In the embodiment here, the taking situation assessment block 1008 thus implements making an assessment of whether each area is a flesh color area, a sky blue area, a green area, a shade area, a flesh color plus shade area, a sky blue plus shade area, a green plus shade area, or the rest or finding the high-frequency component of each area, thereby giving the label to each area for the assessment of the taking situation per area.

FIG. 9 is illustrative of one exemplary arrangement of the amount-of-information change block 1007. The amount-of-information change block 1007 comprises an area dividing block 400, a buffer A401, a bit length change block 402 and a buffer B403. The buffer 105 and taking situation assessment block 1008 are connected to the area dividing block 400, and the area dividing block 400 is connected to the buffer A401. The buffer A401 is connected to the bit length change block 402, and the bit length change block 402 is connected to the buffer B403. The buffer B403 is connected to the signal processing block 109. The control block 1013 is connected to bi-directionally connected to the area dividing block 400 and bit length change block 402.

On the basis of the label information forwarded from the taking situation assessment block 1008, the area dividing block 400 implements dividing the image signal in the buffer 105 into the respective areas. The divided image signal is forwarded to the buffer A401. The bit length change block 402 implements changing the bit length for each of the divided areas by means of bit shifting or the like so that the amount of information of the image signal is changed for each of the divided areas.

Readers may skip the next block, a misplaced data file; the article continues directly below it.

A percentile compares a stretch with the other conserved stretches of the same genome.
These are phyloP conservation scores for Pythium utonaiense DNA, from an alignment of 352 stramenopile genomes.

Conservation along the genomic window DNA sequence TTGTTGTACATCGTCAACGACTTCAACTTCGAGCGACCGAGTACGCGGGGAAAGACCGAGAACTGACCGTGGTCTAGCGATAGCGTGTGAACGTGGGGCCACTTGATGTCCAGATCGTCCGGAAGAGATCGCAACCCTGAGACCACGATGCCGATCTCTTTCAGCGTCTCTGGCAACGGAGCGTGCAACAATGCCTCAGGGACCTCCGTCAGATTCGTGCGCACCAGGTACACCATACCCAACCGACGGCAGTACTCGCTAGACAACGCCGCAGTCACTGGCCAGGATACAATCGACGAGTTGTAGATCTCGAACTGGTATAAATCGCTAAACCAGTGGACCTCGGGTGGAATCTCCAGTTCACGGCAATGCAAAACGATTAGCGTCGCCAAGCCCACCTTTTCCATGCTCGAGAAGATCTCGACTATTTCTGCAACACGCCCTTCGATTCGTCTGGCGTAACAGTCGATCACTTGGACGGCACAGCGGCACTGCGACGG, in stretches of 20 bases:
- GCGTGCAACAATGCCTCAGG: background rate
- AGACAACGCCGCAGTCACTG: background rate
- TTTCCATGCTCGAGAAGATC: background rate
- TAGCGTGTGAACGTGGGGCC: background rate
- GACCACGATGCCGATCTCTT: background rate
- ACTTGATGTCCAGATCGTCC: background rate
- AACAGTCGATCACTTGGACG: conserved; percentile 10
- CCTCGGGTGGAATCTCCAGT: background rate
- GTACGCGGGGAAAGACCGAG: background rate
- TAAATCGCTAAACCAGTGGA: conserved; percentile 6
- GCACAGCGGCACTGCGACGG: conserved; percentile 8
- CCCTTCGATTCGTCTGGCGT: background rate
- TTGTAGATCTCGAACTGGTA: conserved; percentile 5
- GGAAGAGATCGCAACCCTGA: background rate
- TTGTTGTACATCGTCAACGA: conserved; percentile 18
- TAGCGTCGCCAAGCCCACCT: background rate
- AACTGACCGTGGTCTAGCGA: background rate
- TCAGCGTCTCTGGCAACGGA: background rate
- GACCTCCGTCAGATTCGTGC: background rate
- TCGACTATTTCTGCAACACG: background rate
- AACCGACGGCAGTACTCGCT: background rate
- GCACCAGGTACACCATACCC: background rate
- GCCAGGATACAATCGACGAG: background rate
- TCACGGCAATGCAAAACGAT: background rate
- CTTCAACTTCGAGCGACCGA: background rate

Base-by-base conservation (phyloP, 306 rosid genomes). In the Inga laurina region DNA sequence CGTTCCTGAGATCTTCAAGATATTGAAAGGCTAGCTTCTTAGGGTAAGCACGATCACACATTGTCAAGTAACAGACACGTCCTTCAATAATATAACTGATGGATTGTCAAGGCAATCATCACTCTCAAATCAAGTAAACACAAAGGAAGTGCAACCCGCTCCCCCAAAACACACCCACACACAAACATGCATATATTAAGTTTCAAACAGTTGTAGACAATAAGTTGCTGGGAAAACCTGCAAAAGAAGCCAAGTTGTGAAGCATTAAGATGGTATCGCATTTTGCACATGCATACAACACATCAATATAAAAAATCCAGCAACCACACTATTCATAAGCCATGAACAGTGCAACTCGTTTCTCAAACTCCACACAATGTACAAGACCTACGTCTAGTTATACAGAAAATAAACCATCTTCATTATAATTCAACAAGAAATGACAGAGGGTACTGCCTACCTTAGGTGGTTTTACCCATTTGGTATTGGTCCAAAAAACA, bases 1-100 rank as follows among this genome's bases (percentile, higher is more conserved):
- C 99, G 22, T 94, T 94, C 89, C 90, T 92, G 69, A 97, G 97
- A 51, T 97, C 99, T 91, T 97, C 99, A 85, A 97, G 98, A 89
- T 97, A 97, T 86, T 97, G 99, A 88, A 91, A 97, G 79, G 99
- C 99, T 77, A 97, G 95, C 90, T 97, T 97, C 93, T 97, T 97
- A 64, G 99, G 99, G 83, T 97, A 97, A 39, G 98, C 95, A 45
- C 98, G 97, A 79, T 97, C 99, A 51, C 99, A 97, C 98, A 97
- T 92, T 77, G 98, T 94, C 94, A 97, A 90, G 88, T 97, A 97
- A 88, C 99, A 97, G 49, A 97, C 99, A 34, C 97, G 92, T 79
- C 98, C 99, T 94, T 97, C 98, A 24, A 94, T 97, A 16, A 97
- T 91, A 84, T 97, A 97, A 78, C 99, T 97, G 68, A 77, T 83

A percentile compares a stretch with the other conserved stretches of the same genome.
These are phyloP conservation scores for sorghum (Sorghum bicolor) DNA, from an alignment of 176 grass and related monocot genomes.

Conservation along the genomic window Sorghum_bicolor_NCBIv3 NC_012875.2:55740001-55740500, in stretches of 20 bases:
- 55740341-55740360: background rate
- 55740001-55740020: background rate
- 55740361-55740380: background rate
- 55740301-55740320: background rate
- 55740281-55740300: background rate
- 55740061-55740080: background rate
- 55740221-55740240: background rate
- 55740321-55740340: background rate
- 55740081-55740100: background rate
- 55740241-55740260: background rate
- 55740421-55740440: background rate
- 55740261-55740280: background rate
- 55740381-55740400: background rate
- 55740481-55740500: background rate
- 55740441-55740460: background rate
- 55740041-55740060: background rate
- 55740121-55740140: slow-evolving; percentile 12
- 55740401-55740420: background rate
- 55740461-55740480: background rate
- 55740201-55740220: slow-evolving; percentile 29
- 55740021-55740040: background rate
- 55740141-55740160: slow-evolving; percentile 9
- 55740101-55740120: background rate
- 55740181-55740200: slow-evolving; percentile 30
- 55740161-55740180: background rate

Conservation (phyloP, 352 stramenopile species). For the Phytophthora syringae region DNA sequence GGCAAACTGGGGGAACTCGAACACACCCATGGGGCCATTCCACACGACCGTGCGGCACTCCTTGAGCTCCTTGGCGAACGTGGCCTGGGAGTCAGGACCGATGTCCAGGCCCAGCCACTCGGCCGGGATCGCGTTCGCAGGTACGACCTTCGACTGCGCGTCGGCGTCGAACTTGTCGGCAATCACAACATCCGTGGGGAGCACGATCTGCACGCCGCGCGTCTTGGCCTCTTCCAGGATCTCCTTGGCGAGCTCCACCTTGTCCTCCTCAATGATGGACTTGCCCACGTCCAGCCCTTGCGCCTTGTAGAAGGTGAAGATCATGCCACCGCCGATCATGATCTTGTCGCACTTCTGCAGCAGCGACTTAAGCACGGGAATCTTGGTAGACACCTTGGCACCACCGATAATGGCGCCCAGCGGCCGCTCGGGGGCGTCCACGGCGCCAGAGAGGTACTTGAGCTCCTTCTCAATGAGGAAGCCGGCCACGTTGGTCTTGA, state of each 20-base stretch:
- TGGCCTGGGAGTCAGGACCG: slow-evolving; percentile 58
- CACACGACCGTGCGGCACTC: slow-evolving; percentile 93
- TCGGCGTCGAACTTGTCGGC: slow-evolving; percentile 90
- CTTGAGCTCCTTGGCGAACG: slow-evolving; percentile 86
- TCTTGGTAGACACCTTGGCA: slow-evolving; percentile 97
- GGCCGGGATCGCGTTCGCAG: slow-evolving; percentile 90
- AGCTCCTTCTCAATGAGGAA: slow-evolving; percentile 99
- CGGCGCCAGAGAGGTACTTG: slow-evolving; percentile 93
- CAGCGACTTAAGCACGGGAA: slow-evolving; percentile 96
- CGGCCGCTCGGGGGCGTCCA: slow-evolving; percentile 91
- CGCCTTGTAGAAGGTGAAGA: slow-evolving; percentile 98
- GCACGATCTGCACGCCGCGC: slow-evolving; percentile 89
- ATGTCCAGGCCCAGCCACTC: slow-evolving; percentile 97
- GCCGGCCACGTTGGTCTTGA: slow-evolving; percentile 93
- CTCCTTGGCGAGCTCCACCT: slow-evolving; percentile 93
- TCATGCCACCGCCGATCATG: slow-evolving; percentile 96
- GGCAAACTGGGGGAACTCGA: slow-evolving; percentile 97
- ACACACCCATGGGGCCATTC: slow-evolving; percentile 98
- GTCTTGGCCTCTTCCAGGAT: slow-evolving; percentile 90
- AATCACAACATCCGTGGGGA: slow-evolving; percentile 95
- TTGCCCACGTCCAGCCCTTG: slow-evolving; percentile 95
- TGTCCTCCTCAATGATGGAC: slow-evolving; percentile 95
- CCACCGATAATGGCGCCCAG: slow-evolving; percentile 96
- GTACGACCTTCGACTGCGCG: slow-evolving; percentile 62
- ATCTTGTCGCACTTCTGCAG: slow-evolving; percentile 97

For instance, with an image signal corresponding to the area having a label indicative of the shade area, the tone of the shade often spreads out upon tone transformation processing; the longer the bit length, the more preferable. In the embodiment here, with an image signal corresponding to the area having a label indicative of the shade area, the amount-of-information change block 1007 keeps the tone of that image signal at the same 14 bits as quantized at the A/D 104. With a bright area having a label indicative of the sky blue area, the amount-of-information change block 1007 changes the amount of information of the image signal corresponding to that area to 10 bits as an example. With an image signal corresponding to an area having a label indicative of an area that is neither the shade area nor the sky blue area, the amount-of-information change block 1007 changes the amount of information of that image signal to 12 bits in consideration of general versatility.

In labeling with the amount of the high-frequency component, the more the high-frequency component, the finer the structure of the labeled area often becomes; there is often a large light-and-shade difference. In other words, the longer the bit length, the more preferable. In the embodiment here, with an image signal corresponding to the area having a label indicative of the shade area, the amount-of-information change block 1007 keeps the tone of that image signal at the same 14 bits as quantized at the A/D 104. With an image signal having a label indicative of an area containing a high-frequency component in a smaller amount, the amount-of-information change block 1007 changes the amount of information of that image signal to 12 bits in consideration of general versatility.